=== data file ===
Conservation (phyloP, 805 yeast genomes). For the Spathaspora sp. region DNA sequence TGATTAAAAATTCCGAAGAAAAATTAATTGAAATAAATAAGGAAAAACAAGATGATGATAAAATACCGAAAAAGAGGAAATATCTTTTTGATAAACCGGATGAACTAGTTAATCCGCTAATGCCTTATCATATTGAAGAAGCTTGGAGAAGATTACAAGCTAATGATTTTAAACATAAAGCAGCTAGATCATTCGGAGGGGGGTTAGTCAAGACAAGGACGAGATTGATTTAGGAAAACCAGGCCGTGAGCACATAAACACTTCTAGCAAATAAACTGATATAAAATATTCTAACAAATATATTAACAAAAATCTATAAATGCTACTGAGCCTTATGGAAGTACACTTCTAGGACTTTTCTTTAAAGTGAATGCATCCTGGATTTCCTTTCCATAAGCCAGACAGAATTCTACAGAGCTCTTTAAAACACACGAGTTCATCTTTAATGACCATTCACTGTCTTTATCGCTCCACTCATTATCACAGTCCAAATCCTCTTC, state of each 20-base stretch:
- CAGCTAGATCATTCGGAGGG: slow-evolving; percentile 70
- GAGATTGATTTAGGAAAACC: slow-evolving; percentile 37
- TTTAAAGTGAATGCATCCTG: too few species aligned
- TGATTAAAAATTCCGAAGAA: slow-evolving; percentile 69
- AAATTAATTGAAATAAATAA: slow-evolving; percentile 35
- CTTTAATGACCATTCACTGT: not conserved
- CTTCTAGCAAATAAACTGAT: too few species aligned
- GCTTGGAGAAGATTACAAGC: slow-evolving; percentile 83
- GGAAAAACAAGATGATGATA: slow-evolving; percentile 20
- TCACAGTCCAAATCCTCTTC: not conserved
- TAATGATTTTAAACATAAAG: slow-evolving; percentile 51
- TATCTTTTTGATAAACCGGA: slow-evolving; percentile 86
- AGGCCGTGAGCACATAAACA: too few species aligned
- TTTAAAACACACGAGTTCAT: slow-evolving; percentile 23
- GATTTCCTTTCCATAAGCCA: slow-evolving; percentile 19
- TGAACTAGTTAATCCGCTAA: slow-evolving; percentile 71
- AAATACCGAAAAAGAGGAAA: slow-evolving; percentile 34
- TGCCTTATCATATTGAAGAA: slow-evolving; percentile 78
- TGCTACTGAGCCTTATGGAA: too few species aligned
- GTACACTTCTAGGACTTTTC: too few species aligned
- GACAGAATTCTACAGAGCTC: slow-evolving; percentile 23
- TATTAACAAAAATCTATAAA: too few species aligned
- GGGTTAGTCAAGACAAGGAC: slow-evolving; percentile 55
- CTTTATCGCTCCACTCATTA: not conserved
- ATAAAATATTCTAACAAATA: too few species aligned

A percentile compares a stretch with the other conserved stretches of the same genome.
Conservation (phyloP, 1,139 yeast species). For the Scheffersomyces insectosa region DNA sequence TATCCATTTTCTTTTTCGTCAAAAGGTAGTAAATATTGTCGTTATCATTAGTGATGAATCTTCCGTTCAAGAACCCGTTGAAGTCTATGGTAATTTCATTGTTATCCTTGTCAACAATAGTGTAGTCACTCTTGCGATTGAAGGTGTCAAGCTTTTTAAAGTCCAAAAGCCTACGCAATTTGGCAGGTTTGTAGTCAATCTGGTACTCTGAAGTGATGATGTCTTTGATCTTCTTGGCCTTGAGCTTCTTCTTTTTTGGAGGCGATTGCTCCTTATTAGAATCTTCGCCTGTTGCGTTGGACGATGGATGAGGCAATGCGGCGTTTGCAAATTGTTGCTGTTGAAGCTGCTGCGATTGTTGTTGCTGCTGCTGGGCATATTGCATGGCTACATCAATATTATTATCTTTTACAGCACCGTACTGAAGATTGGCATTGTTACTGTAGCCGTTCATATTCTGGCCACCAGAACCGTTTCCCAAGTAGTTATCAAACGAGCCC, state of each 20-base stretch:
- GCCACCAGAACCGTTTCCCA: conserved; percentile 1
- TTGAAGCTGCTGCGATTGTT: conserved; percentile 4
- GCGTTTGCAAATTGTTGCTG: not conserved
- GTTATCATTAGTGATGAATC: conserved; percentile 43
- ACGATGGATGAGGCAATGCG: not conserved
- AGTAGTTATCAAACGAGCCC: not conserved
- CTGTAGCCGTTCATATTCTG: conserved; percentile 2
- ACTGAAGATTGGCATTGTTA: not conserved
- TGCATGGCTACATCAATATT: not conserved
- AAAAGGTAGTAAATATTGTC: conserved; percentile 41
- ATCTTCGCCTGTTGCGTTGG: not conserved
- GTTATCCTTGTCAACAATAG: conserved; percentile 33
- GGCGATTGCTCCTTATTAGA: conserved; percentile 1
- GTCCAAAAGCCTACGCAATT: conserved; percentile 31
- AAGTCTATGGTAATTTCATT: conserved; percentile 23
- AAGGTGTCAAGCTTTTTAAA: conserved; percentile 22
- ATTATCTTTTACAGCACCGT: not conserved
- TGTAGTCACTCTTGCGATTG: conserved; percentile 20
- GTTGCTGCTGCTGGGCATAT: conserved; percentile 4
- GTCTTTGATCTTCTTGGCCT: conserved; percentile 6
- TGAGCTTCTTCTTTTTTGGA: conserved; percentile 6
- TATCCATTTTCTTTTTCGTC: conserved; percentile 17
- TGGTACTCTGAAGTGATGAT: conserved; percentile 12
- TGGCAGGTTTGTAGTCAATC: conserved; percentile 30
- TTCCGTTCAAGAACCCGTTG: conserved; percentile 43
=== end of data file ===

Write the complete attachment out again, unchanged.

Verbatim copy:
Conservation (phyloP, 805 yeast genomes). For the Spathaspora sp. region DNA sequence TGATTAAAAATTCCGAAGAAAAATTAATTGAAATAAATAAGGAAAAACAAGATGATGATAAAATACCGAAAAAGAGGAAATATCTTTTTGATAAACCGGATGAACTAGTTAATCCGCTAATGCCTTATCATATTGAAGAAGCTTGGAGAAGATTACAAGCTAATGATTTTAAACATAAAGCAGCTAGATCATTCGGAGGGGGGTTAGTCAAGACAAGGACGAGATTGATTTAGGAAAACCAGGCCGTGAGCACATAAACACTTCTAGCAAATAAACTGATATAAAATATTCTAACAAATATATTAACAAAAATCTATAAATGCTACTGAGCCTTATGGAAGTACACTTCTAGGACTTTTCTTTAAAGTGAATGCATCCTGGATTTCCTTTCCATAAGCCAGACAGAATTCTACAGAGCTCTTTAAAACACACGAGTTCATCTTTAATGACCATTCACTGTCTTTATCGCTCCACTCATTATCACAGTCCAAATCCTCTTC, state of each 20-base stretch:
- CAGCTAGATCATTCGGAGGG: slow-evolving; percentile 70
- GAGATTGATTTAGGAAAACC: slow-evolving; percentile 37
- TTTAAAGTGAATGCATCCTG: too few species aligned
- TGATTAAAAATTCCGAAGAA: slow-evolving; percentile 69
- AAATTAATTGAAATAAATAA: slow-evolving; percentile 35
- CTTTAATGACCATTCACTGT: not conserved
- CTTCTAGCAAATAAACTGAT: too few species aligned
- GCTTGGAGAAGATTACAAGC: slow-evolving; percentile 83
- GGAAAAACAAGATGATGATA: slow-evolving; percentile 20
- TCACAGTCCAAATCCTCTTC: not conserved
- TAATGATTTTAAACATAAAG: slow-evolving; percentile 51
- TATCTTTTTGATAAACCGGA: slow-evolving; percentile 86
- AGGCCGTGAGCACATAAACA: too few species aligned
- TTTAAAACACACGAGTTCAT: slow-evolving; percentile 23
- GATTTCCTTTCCATAAGCCA: slow-evolving; percentile 19
- TGAACTAGTTAATCCGCTAA: slow-evolving; percentile 71
- AAATACCGAAAAAGAGGAAA: slow-evolving; percentile 34
- TGCCTTATCATATTGAAGAA: slow-evolving; percentile 78
- TGCTACTGAGCCTTATGGAA: too few species aligned
- GTACACTTCTAGGACTTTTC: too few species aligned
- GACAGAATTCTACAGAGCTC: slow-evolving; percentile 23
- TATTAACAAAAATCTATAAA: too few species aligned
- GGGTTAGTCAAGACAAGGAC: slow-evolving; percentile 55
- CTTTATCGCTCCACTCATTA: not conserved
- ATAAAATATTCTAACAAATA: too few species aligned

A percentile compares a stretch with the other conserved stretches of the same genome.
Conservation (phyloP, 1,139 yeast species). For the Scheffersomyces insectosa region DNA sequence TATCCATTTTCTTTTTCGTCAAAAGGTAGTAAATATTGTCGTTATCATTAGTGATGAATCTTCCGTTCAAGAACCCGTTGAAGTCTATGGTAATTTCATTGTTATCCTTGTCAACAATAGTGTAGTCACTCTTGCGATTGAAGGTGTCAAGCTTTTTAAAGTCCAAAAGCCTACGCAATTTGGCAGGTTTGTAGTCAATCTGGTACTCTGAAGTGATGATGTCTTTGATCTTCTTGGCCTTGAGCTTCTTCTTTTTTGGAGGCGATTGCTCCTTATTAGAATCTTCGCCTGTTGCGTTGGACGATGGATGAGGCAATGCGGCGTTTGCAAATTGTTGCTGTTGAAGCTGCTGCGATTGTTGTTGCTGCTGCTGGGCATATTGCATGGCTACATCAATATTATTATCTTTTACAGCACCGTACTGAAGATTGGCATTGTTACTGTAGCCGTTCATATTCTGGCCACCAGAACCGTTTCCCAAGTAGTTATCAAACGAGCCC, state of each 20-base stretch:
- GCCACCAGAACCGTTTCCCA: conserved; percentile 1
- TTGAAGCTGCTGCGATTGTT: conserved; percentile 4
- GCGTTTGCAAATTGTTGCTG: not conserved
- GTTATCATTAGTGATGAATC: conserved; percentile 43
- ACGATGGATGAGGCAATGCG: not conserved
- AGTAGTTATCAAACGAGCCC: not conserved
- CTGTAGCCGTTCATATTCTG: conserved; percentile 2
- ACTGAAGATTGGCATTGTTA: not conserved
- TGCATGGCTACATCAATATT: not conserved
- AAAAGGTAGTAAATATTGTC: conserved; percentile 41
- ATCTTCGCCTGTTGCGTTGG: not conserved
- GTTATCCTTGTCAACAATAG: conserved; percentile 33
- GGCGATTGCTCCTTATTAGA: conserved; percentile 1
- GTCCAAAAGCCTACGCAATT: conserved; percentile 31
- AAGTCTATGGTAATTTCATT: conserved; percentile 23
- AAGGTGTCAAGCTTTTTAAA: conserved; percentile 22
- ATTATCTTTTACAGCACCGT: not conserved
- TGTAGTCACTCTTGCGATTG: conserved; percentile 20
- GTTGCTGCTGCTGGGCATAT: conserved; percentile 4
- GTCTTTGATCTTCTTGGCCT: conserved; percentile 6
- TGAGCTTCTTCTTTTTTGGA: conserved; percentile 6
- TATCCATTTTCTTTTTCGTC: conserved; percentile 17
- TGGTACTCTGAAGTGATGAT: conserved; percentile 12
- TGGCAGGTTTGTAGTCAATC: conserved; percentile 30
- TTCCGTTCAAGAACCCGTTG: conserved; percentile 43